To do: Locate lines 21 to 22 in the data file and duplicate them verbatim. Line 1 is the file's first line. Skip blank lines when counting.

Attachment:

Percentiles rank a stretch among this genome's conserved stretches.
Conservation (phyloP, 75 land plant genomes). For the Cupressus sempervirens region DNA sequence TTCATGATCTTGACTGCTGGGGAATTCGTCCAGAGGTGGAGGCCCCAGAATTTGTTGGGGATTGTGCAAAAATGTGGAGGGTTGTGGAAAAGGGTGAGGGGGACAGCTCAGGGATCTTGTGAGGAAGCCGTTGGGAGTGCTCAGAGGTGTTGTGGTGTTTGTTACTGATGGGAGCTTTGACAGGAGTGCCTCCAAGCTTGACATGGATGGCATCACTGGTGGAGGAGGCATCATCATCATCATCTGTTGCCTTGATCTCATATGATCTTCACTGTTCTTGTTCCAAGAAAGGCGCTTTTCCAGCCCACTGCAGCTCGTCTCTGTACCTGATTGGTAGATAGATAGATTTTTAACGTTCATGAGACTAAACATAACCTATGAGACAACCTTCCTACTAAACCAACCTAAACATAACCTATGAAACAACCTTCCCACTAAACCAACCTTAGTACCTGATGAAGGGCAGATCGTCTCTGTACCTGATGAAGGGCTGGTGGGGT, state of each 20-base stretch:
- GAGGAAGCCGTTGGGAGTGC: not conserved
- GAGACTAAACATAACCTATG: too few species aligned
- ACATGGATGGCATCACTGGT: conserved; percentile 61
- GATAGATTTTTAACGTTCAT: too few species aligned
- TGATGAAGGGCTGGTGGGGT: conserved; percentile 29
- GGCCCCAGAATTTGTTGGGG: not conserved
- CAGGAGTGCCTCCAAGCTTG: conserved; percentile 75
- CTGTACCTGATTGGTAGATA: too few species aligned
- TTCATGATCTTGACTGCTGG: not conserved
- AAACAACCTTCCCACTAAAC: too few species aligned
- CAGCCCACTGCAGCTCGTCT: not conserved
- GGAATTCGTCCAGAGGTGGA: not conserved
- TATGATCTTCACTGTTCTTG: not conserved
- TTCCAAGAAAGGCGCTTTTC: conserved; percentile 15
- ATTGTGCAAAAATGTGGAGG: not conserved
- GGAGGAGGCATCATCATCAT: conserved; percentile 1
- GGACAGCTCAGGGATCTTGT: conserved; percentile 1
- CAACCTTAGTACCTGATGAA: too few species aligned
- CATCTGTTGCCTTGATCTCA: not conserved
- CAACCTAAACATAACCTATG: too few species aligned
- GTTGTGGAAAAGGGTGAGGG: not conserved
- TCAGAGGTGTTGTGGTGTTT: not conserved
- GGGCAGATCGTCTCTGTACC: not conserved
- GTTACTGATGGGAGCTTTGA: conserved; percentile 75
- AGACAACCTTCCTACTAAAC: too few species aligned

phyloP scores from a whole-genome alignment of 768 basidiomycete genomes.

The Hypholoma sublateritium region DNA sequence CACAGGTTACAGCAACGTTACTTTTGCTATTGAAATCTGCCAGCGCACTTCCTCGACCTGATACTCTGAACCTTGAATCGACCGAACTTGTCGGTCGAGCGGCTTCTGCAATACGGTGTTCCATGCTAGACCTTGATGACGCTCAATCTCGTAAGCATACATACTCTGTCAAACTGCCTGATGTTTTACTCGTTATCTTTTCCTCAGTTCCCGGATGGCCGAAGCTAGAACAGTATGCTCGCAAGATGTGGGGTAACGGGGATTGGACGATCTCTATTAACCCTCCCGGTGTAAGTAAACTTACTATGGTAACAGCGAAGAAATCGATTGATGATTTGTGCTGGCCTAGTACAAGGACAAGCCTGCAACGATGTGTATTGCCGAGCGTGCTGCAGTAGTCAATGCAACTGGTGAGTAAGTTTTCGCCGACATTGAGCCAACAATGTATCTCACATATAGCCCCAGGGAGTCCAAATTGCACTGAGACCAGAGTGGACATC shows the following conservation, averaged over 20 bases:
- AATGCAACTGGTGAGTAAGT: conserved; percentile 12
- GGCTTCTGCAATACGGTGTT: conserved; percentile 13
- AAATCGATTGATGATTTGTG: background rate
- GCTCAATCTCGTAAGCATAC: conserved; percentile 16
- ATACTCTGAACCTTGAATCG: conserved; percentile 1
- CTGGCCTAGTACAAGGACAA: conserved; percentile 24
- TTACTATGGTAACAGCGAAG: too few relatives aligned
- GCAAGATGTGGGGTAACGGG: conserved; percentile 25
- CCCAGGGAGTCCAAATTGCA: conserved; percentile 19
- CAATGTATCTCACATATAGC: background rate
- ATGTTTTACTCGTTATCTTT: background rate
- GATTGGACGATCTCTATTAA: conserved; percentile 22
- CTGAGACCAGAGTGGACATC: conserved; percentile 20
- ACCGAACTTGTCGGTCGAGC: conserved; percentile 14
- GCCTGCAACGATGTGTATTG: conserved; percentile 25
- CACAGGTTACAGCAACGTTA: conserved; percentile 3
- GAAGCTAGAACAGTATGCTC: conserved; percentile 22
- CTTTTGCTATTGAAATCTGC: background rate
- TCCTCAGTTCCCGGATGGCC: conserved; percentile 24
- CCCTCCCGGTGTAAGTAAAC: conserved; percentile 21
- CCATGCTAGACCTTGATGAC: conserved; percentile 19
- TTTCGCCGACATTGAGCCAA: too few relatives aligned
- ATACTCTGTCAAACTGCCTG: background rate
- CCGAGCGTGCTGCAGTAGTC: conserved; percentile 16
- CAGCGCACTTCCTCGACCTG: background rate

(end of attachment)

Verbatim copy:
- CATCTGTTGCCTTGATCTCA: not conserved
- CAACCTAAACATAACCTATG: too few species aligned